High-profilemonitoring issue must be handled with care by employersHRmanagers are finding the disciplinary fall-out from monitoring staff e-mailsand Internet use at work an extremely contentious area to regulate. Get itwrong and HR can end up with egg on its face. And,given the huge public and media interest, whatever happens the company will endup splashed all over the press.Asurvey of 2,000 companies (with a 10 per cent response rate) carried out by usat law firm Klegal gives some useful indications of what needs tochange as use of e-mail and the Internet grows and throws up some surprisingfindings (News, 23 January).Itshows, for example, that more care needs to go into the definitions of grossmisconduct and the disciplinary process if some damaging messages are not sentround organisations and to the outside business world. Itappears from the survey, however, that use of the Internet and e-mail is lesswidespread than one might imagine. There is still a tendency to limit use ofboth to senior and middle management. Thesurvey shows that a third of the companies restrict Internet access to seniorand middle-management and a quarter did the same for e-mail. Also less than halfthe firms allowed all office-based staff to use e-mail. A high proportion havea policy governing use of both e-mail and the Net and these generally allow for”reasonable” levels of personal use, much as in the case of telephonecalls. Firsta complete no-no: of those who monitored staff using e-mail and the Internet 20per cent appeared to be doing so secretly. Most of the returns received werecompleted just after the drearily entitled and over-bracketedtelecommunications (Lawful Business Practice Interception of Communications)Regulations came into force in October last year. Even interceptions madelawful under these controversial rules require all reasonable efforts to bemade to inform all users that there may be monitoring going on. Toput it mildly, it is a touch surprising that one in five employers may bespying on their staff. Of course all statistics are fallible, but suppose itwas one in 10 would that make you feel a lot better? Asit is so easy to get this right with an appropriate sentence in the policy, itshould make employers pause for thought. Guilty parties should get their acttogether fast. To be sued for such an act or to fall flat in a tribunal becauseyour unlawful surveillance rendered a dismissal unfair would be mighty embarrassingand the damage to the working environment does not bear thinking about.Giventhe tabloid attention it gets, maybe it is not surprising to have discoveredthat the easiest way to get dismissed misusing the Internet or e-mail is todownload pornography. By a huge margin it was found to be the most widely andheavily-punished offence, easily ahead of wasting time, defamatory messages,improper jokes and sexual and racial harassment. Isit healthy that unlawful racial and sexual harassment should be easier to getaway with at work than ogling inappropriate, but quite possibly legal,photographs? It would be sensible to regard this finding as no more than apointer to prevailing attitudes. Even on that basis, however, it would indicatemore care needs to go into the definitions of gross misconduct and thedisciplinary process if some very insulting messages are not to be communicatedwithin organisations and to the world outside the business.Itis obvious from all of this and from the continuing outpouring of press storiesthat HR managers are finding this a difficult area. The answer is to think thepossibilities through well in advance and then draft policies accordingly.After that it is a matter of training and implementation. ByStephen Levinson, a partner and head ofemployment law (UK) at Klegal, the law firm associated with KPMG Previous Article Next Article Net and e-mail policies must be thought throughOn 30 Jan 2001 in Personnel Today Related posts:No related photos. Comments are closed.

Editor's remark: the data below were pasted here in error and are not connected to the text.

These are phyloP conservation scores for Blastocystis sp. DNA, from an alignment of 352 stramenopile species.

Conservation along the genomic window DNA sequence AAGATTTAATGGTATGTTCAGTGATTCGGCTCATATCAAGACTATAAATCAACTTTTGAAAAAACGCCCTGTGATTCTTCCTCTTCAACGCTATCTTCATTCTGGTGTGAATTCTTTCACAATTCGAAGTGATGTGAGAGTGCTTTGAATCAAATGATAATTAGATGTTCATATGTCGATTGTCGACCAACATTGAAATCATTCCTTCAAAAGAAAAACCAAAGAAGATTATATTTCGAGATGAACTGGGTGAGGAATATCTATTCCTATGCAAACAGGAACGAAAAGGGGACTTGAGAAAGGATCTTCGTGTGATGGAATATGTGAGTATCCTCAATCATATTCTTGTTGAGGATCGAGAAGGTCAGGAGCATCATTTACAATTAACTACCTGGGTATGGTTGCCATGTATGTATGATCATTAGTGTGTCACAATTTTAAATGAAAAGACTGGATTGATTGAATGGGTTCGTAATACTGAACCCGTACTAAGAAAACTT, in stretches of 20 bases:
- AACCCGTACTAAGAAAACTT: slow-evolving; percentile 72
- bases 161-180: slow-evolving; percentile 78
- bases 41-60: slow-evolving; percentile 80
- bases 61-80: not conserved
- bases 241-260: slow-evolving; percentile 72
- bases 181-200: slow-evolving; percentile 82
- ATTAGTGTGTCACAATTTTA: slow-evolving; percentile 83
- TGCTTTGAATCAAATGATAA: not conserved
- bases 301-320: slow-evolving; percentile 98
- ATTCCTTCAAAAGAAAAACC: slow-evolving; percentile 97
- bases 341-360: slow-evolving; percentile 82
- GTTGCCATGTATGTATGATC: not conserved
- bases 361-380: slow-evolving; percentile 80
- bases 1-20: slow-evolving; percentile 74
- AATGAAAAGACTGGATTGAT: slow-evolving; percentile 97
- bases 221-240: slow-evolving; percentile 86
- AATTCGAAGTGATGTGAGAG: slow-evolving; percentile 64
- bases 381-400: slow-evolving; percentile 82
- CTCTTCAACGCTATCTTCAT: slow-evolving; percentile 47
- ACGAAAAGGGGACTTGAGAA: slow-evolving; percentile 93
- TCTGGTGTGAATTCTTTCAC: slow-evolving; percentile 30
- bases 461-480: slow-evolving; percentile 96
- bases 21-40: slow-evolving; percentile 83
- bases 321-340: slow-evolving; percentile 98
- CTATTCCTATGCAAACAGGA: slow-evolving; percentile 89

Comments are closed. Previous Article Next Article LettersOn 27 Mar 2001 in Personnel Today Thisweek’s lettersLetterof the WeekRemember older can mean wiserIread your feature on the new breed in HR (13 March) with a sense of wonderment,that Personnel Today could appear to champion the cause of ageism. By implication,your article writes off an old breed of HR as Luddites, incapable of harnessingthe benefits of technology. Ifind it mildly insulting to our profession that teamworking and exercisingautonomy appear to be put forward as the province of youth, as is beingWeb-savvy, mobile and unconcerned for the mores of dress. Or am I overreactingand feeling my age? Oh,and incidentally, unlike Eileen Wood, I don’t mind receiving a fountain pen forLetter of the Week (Letters, 13 March), but I’d as soon have a new stylus formy Palm.RogerBuxtonHR manager, Claverham Speakingup for the written word Despitethe letter in your 13 March issue, I think a fountain pen is quite apt. Afountain can go with the flow yet still come to a useful point. Wordprocessingpackages cannot always convey the same message – the pen is mightier than theword.ReadingPersonnel Today on paper seems acceptable and I hope my birthday cards do notarrive by e-mail. Of course technology is useful, but it is not the answer toeverything.PaulHollandTraining manager, Royal West Sussex NHS TrustCorusstaff left to worry about futureIwholeheartedly support the CIPD’s demand for the Government to consider theviews of HR specialists when reviewing redundancy consultation. However,maybe companies about to embark on a downsizing operation would benefit fromconsulting with those experienced in the process, in particular methods used tosupport staff through the trauma of redundancy.Iread with interest the article on Corus (News profile, 20 February) when AllanJohnston said that “he would like to see consultation take place where it hasthe most effect – which is generally in the workplace. If you are someone inPort Talbot or Scunthorpe, what you really want to know is, ‘What the hell isgoing on in my plant?” Healso said they wished to deal with “people consequences” through a combinationof counselling and retraining.Ihave to tell Mr Johnston that the employees in Llanwern are saying, “What thehell’s going on at my plant?” Most have so far received just one piece of paperasking if they would like to be considered for “cross-matching” (redeployment),and if they would like counselling. This was received some weeks ago and sincethen they have received little information from management or unions.Thereappears to be no support, no information regarding government funding forretraining, and calls to HR have been met with a complete lack of response.Anemployee’s view is that the plant is operating almost to full capacity, no 2blast furnace has been taken out of mothballs, and it is once again producingthe finest quality steel in the world. The employees are perplexed at receivinglittle or no information and feel unsupported and stressed.WouldMr Johnston and his team like to share best practice?SueFordJob search centre adviser, Rolls-Royce See News pages for Allan Johnston’s responseNetaccess more vital than details RayWild’s article on Internet recruitment raised some interesting points, butmissed some key issues (Opinion, 27 February). Earlierthis year we ran a major research project into Internet use among 5,500jobseekers in Europe. We found the greatest barriers to usage are the cost andslow connectivity – each cited by two-thirds of the sample. Fast ISDN lines andaccess at work mean many were searching for new jobs from the office. Qualityof content was a lesser issue with 35 per cent saying they would access jobsites more often if it was easier to find information.Themessage is clear. Until infrastructure providers deliver better services andtelecoms providers slash access costs, employers will be denied access to avast audience of potential recruits.AndyParsleyBernard Hodes GroupLeavefor fathers is a positive startIam pleased that the Government is going to introduce two weeks’ paid paternityleave (News, 27 February). This is definitely a step in the right direction andlong overdue, as current arrangements are pretty poor.Fathersshould be allowed a decent amount of time off when their child is born. It is agreat help to know there is someone to take the kids to school, do a bit ofshopping and so on, especially when mums have to spend a short timerecuperating and looking after the new arrival – this might be an old-fashionedthing to say, but it’s true. Noteveryone is lucky enough to have other family members to help out, so a coupleof weeks’ paid leave for a partner is a good start to family-friendly policies.HelenBeacherPart-time administrator, Plumstead Related posts:No related photos.